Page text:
INDIAN RIVER COUNTY — With this week marking the start of the new school year, deputies have created a new school tip phone and email hotline for residents to report any campus safety issues.
“We want kids to know that they can always call 911 or speak directly with their school resource officer, but this anonymous hotline allows reporting from their mobile devices,” Indian River County Sheriff Deryl Loar said in a statement. “We plan to add the ability to text tips directly to us in the very near future.”
Law enforcement officials and the School District of Indian River County announced in March that there will be increased law enforcement at all public and charter school campuses. The move came under the Marjory Stoneman Public Safety Act, which allows for more than $400 million to be used statewide to bolster school safety and mental health initiatives, authorities said.
The act came about as a result of the deadly Feb. 14 school shooting at Marjory Stoneman Douglas High School in Parkland, Florida, that left 17 people dead. In the weeks following the incident, schools across the state were inundated with tips, bomb scares and other calls.
Gov. Rick Scott signed the bill into law a month after the shooting. Local residents have since held rallies to promote school safety.
“I think it’s a great way to build relationships with students,” Vero Beach parent Kara Darrell said. “There needs to be at least one officer per 500 students.”
Darrell, 43, has two children who attend Imagine South Vero Charter school.
Residents can reach the sheriff’s school hotline, which is regularly monitored and available all day throughout the school year, at 772-978-6000 or firstname.lastname@example.org. Information the hotline receives will be sent to school resource officers and investigators for a follow up, deputies said.
“The hotline is for everyone, including kids and parents,” sheriff’s spokesman Maj. Eric Flowers said.
Those in immediate danger or emergencies should call 911. Loar said deputies are focused on the safety of every student in the county.
“Our School Resource Team has been training throughout the summer to prepare for their roles in every public school in our community,” Loar said. “They will be visible to both students and parents before the first bell and well after school ends. Our partnership with the School District of Indian River County and charter schools continue to grow.”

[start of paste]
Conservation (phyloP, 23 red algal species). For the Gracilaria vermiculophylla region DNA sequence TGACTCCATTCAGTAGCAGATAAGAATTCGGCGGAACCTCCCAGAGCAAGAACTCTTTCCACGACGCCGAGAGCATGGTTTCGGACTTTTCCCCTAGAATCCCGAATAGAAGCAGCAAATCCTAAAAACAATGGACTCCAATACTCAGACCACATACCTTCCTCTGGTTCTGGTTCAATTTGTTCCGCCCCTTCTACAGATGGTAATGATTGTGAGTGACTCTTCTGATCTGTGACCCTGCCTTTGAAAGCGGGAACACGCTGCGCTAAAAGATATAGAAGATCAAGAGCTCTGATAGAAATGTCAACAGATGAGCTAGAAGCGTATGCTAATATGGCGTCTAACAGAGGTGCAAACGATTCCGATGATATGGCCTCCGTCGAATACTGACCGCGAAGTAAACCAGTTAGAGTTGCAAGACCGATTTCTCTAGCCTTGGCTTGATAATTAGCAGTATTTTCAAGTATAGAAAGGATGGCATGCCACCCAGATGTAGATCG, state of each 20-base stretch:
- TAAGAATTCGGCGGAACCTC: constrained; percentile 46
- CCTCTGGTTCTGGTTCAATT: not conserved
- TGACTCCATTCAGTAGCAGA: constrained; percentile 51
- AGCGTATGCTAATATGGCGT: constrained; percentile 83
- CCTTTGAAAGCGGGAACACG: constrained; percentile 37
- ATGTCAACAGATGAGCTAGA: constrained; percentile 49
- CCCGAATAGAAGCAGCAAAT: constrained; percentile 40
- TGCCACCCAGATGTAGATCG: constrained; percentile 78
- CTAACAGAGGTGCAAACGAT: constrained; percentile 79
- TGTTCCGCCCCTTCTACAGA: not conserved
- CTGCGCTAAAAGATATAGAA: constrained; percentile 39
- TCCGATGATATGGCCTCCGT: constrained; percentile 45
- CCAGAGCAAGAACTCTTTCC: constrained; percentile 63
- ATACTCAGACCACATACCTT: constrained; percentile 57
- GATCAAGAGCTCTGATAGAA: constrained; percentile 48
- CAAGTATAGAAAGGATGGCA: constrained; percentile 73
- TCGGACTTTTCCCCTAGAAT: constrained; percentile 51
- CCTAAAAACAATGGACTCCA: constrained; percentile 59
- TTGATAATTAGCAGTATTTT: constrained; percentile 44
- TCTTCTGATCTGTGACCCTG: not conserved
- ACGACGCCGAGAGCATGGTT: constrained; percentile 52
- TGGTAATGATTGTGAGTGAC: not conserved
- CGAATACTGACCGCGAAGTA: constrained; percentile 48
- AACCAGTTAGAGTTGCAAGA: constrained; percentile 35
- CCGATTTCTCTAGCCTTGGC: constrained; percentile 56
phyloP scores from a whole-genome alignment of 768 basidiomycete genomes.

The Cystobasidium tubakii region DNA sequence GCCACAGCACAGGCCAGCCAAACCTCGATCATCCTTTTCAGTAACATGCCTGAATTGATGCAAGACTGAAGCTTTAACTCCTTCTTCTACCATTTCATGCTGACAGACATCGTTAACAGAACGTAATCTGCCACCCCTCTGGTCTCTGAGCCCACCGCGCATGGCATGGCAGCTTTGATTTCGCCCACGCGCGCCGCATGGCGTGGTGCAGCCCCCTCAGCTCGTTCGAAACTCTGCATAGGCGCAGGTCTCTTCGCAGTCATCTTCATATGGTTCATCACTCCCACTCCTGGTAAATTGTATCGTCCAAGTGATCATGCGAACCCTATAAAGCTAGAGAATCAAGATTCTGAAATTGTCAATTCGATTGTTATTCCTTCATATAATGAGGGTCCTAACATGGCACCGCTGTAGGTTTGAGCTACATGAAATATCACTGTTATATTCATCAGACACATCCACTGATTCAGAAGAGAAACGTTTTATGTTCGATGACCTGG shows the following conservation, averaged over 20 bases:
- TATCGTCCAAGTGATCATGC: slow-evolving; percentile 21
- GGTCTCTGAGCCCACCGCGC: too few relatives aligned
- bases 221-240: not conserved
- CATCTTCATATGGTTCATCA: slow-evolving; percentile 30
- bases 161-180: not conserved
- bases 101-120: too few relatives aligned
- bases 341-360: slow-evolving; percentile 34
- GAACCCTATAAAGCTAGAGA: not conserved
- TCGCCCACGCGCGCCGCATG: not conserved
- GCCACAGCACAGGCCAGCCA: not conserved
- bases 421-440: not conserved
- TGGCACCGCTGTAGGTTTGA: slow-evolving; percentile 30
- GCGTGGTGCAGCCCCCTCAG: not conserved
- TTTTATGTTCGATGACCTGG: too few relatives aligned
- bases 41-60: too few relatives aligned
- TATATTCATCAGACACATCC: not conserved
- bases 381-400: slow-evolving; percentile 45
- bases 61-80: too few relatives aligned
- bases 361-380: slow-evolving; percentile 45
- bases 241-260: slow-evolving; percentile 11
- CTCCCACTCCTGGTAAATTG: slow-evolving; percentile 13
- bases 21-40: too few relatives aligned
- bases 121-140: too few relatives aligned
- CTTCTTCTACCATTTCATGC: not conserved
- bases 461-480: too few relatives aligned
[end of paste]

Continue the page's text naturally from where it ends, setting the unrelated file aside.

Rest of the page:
The Florida Department of Education Director of Safe Schools Damien Kelly visited Sebastian River High School Monday morning to tour the campus and see the new security updates, school district officials said. Kelly thanked the school resource officers for their hard work and dedication.
In Vero Beach, Officer Megan DeWitt will be stationed at St. Helen’s Catholic School, Officer Charles McFarland will be at Beachland Elementary and Officer Randall Slattery will be at Rosewood Magnet School.
“It is with great pride that we bring in the new school year creating new bonds within the community,” Vero Beach police Chief David Currey said in a statement. “I would like to tell the parents that have their children attending these schools our agency will do everything we can to create a positive learning environment while also maintaining complete safety on campus from ‘bell to bell’”.
Details on which law enforcement officers will be stationed at the other schools were not immediately available.
Deputies also want to remind residents to be safe traveling to schools.
“It will take time to get adjusted to the new bus routes,” Flowers said. “Go slow through the school zones. We will have officers enforcing the speed limit at the school zones.”